Legislative history enables us to determine why the caption of House Bill No. 1673 is defective. The bill as introduced had the same caption as the enacted bill. It did not include the amendments to article 6252-11c, V.T.C.S., when introduced or when approved by the House. A Senate floor amendment included the amendments to article 6252-11c, V.T.C.S., in House Bill No. 1673. Bill File for H.B. No. 1673, 66th Leg. 1979, Legislative Reference Library. The title of House Bill No. 1673 was not rewritten to encompass the additional material. The House adopted the Senate amendments and House Bill No. 1673 carried the same title when finally enacted as when it was introduced. See generally Gulf Insurance Company v. James, 185 S.W.2d 966 (Tex.1945); Attorney General Opinion WW-225 (1957) (title defects arising when bill was amended during the legislative process).
Since the 1979 amendments to article 6252-11c, V.T.C.S., are void, we look to the unamended version of the statute to answer your questions. See Culberson v. Ashford, 18 S.W.2d 585 (Tex.1929); In re Johnson, 554 S.W.2d 775 (Tex.Civ.App.--Corpus Christi 1977), writ ref'd n.r.e., per curiam, 569 S.W.2d 88 (Tex.1978); Attorney General Opinion MW-156 (1980).
Article 6252-11c, V.T.C.S., governs the use of consultants and consulting services by state agencies. As enacted in 1977, the statute included the following definitions:
Section 1. In this Act:
(1) 'Consulting service' means the practice of studying an existing or a proposed operation or project of an agency and advising the agency with regard to the operation or project.
(2) 'Private consultant' means an entity that performs consulting services.
Acts 1977, 65th Leg., ch. 454 at 1185. Attorney General Opinion H-1173 (1978) considered whether an outside audit of local entities receiving federal grant funds was subject to article 6252-11c, V.T.C.S., and in addressing the question, discussed the scope of the above definitions. After reviewing legislative history, the opinion concluded that the definition of "consulting services" referred to management or program consulting, that is, studies of an agency designed to evaluate its programs and procedures and to recommend more efficient methods of performing its duties. A "private consultant" within article 6252-11c, V.T.C.S., did not include a person retained by the agency to help carry out its usual duties. Attorney General Opinion H-1173. The opinion concluded that the statute did not apply to a private accountant hired by the Department of Community Affairs to audit federal grants made to local entities.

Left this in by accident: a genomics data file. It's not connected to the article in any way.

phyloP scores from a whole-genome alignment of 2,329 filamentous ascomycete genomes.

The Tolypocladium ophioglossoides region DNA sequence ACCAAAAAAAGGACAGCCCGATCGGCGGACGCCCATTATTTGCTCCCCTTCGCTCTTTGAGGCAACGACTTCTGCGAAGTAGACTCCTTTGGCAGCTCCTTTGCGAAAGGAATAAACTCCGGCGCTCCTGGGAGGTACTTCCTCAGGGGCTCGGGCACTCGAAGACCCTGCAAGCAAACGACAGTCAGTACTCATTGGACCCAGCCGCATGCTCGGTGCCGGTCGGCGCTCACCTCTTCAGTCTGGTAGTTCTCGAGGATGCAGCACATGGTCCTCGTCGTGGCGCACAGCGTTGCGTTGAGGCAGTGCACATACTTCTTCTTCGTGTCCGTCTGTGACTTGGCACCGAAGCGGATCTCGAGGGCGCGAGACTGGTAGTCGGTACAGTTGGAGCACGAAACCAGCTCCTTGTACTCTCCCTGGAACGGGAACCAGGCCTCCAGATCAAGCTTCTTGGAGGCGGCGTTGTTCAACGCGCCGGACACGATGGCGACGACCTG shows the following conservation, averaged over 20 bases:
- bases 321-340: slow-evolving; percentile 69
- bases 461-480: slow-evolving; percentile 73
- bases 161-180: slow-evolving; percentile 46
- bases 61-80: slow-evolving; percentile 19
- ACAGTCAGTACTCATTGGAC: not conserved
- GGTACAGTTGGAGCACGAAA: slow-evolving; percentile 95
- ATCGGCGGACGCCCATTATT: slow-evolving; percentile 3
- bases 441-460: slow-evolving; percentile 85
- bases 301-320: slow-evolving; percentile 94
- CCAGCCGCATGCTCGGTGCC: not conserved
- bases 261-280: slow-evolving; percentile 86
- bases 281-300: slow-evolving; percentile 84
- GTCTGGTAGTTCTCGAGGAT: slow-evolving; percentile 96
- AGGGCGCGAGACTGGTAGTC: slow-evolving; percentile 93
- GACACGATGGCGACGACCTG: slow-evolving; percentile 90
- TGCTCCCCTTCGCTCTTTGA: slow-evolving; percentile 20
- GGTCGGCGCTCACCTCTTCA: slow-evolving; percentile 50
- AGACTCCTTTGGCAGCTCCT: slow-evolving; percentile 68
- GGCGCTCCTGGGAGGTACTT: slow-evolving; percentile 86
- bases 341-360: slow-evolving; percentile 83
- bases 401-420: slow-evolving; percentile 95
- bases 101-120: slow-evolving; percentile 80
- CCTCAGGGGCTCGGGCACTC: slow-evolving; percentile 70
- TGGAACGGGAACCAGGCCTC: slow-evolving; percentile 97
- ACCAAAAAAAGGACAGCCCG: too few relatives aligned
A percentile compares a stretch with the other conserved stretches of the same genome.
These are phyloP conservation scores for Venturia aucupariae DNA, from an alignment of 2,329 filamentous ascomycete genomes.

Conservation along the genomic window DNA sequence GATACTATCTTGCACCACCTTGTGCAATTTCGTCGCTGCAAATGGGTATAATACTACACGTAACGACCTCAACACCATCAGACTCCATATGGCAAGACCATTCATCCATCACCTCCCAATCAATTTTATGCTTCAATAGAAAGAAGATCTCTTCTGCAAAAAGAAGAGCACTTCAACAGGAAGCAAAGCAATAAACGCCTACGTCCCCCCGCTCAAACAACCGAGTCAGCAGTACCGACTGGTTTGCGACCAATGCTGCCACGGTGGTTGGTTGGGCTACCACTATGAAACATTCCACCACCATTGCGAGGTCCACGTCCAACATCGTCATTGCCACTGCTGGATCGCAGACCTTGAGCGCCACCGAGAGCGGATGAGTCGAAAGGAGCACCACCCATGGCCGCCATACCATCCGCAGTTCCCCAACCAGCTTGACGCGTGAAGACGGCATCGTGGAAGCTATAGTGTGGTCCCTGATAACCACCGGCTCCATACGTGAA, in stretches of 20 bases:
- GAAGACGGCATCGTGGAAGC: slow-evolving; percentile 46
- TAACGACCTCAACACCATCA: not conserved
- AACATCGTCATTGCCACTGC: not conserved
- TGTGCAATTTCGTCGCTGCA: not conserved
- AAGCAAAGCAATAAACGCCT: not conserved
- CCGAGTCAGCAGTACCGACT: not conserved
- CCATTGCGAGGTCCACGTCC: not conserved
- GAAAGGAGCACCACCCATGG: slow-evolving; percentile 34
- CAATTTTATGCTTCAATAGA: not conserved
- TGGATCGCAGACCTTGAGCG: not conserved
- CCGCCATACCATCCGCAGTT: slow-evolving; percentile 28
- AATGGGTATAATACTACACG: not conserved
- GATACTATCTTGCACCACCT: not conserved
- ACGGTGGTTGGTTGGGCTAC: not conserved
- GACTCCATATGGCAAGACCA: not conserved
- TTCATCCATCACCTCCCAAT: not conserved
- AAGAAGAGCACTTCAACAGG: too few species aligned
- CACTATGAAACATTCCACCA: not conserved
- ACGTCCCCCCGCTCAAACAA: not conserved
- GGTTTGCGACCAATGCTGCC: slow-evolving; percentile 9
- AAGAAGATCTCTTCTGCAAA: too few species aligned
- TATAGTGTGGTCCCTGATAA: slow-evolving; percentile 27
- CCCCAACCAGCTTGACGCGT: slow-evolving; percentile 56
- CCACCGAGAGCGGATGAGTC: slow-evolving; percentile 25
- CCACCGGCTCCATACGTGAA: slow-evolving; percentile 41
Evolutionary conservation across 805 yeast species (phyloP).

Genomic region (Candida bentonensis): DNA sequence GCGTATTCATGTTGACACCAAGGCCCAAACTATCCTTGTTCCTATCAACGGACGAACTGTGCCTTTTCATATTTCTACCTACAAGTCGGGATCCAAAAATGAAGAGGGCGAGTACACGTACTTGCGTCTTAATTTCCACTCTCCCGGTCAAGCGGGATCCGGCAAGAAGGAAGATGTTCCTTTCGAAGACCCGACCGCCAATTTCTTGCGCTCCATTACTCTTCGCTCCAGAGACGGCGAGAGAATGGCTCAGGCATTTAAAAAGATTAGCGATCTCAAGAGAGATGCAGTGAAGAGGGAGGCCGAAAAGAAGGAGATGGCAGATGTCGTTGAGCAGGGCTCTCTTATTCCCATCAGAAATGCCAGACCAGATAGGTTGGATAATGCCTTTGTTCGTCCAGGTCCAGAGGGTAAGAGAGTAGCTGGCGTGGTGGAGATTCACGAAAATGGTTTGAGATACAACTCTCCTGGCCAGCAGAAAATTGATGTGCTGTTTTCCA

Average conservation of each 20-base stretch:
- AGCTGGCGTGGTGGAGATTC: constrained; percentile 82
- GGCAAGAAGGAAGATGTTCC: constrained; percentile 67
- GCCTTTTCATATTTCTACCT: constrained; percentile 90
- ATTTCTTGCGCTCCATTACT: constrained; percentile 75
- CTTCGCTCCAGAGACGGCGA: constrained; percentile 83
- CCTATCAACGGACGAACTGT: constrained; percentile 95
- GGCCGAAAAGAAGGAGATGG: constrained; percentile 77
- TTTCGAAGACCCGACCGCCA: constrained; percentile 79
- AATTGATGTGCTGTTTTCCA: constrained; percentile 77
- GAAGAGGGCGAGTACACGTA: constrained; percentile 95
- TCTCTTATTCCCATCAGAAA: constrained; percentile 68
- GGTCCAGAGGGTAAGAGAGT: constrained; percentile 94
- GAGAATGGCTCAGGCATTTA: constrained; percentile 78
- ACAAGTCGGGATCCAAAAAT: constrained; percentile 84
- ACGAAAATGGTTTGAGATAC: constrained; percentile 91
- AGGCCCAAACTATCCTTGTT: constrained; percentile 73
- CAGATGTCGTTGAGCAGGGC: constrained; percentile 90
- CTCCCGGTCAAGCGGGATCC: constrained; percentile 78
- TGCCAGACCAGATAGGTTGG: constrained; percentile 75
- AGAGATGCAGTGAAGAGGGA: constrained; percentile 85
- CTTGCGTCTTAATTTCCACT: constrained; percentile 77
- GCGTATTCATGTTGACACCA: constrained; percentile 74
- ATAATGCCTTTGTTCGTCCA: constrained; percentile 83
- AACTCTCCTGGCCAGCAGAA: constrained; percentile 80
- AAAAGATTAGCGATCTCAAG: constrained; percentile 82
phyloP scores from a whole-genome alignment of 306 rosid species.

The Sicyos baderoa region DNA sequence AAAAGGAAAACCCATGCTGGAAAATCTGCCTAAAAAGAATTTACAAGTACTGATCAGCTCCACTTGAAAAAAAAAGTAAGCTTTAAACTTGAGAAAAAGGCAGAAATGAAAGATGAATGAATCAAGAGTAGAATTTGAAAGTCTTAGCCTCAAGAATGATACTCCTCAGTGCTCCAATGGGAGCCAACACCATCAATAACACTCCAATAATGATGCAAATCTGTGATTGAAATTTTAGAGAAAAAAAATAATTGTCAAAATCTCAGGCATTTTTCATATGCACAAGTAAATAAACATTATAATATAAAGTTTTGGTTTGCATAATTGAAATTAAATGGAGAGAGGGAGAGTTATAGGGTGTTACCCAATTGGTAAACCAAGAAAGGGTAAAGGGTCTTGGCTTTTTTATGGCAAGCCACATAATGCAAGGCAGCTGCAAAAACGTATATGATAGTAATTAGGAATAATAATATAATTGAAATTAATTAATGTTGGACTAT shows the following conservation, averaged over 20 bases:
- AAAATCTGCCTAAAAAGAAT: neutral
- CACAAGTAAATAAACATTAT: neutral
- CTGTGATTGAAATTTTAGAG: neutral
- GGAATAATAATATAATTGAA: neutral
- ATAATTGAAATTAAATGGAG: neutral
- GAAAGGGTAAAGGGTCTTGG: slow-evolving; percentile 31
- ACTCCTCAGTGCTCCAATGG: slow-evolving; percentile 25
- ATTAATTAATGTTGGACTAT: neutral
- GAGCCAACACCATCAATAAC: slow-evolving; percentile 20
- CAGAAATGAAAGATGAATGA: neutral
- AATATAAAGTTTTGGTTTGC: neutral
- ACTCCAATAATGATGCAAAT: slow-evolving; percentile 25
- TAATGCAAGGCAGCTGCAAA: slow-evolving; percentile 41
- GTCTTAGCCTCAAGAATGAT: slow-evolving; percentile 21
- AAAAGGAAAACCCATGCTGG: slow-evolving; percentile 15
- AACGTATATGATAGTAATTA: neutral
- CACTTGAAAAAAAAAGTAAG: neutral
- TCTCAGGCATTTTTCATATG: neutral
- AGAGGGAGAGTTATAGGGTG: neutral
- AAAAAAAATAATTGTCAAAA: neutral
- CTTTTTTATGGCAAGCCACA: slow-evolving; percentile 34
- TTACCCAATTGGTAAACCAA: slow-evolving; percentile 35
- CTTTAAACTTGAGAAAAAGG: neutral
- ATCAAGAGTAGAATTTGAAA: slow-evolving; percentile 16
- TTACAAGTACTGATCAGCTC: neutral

On the basis of Attorney General Opinion H-1173 and the language of article 6252-11c as originally enacted, we conclude it does not apply to the contracts in question. Psychologists under contract with the Texas Rehabilitation Commission to provide services directly to commission clients are not "management consultants." They do not study
an existing or a proposed operation or project of an agency and [advise] the agency with regard to the operation or project.
Acts 1977, 65th Leg., ch. 454 at 1185. They instead supply the diagnostic and restoration services which the commission has a legal duty to provide its clients. The Rehabilitation Commission is not subject to article 6252-11c, V.T.C.S., when it contracts with psychologists to provide diagnostic and restoration services to its clients.
The title of House Bill No. 1673 of the Sixty-sixth Legislature does not give notice of the bill's provisions amending article 6252-11c, V.T.C.S. The title fails to meet the requirements of article III, section 35, of the Texas Constitution and House Bill No. 1673 is void insofar as it attempts to amend article 6252-11c, V.T.C.S. Article 6252-11c, V.T.C.S., as originally enacted by the Sixty-fifth Legislature in 1977, remains in effect. The 1977 version of article 6252-11c, V.T.C.S., does not apply to the Texas Rehabilitation Commission's contracts with licensed psychologists to provide services directly to the commission's clients.
Very truly yours,
Attorney General of Texas
Executive Assistant Attorney General
Special Assistant Attorney General
Chairman, Opinion Committee
Prepared by Susan L. Garrison
Assistant Attorney General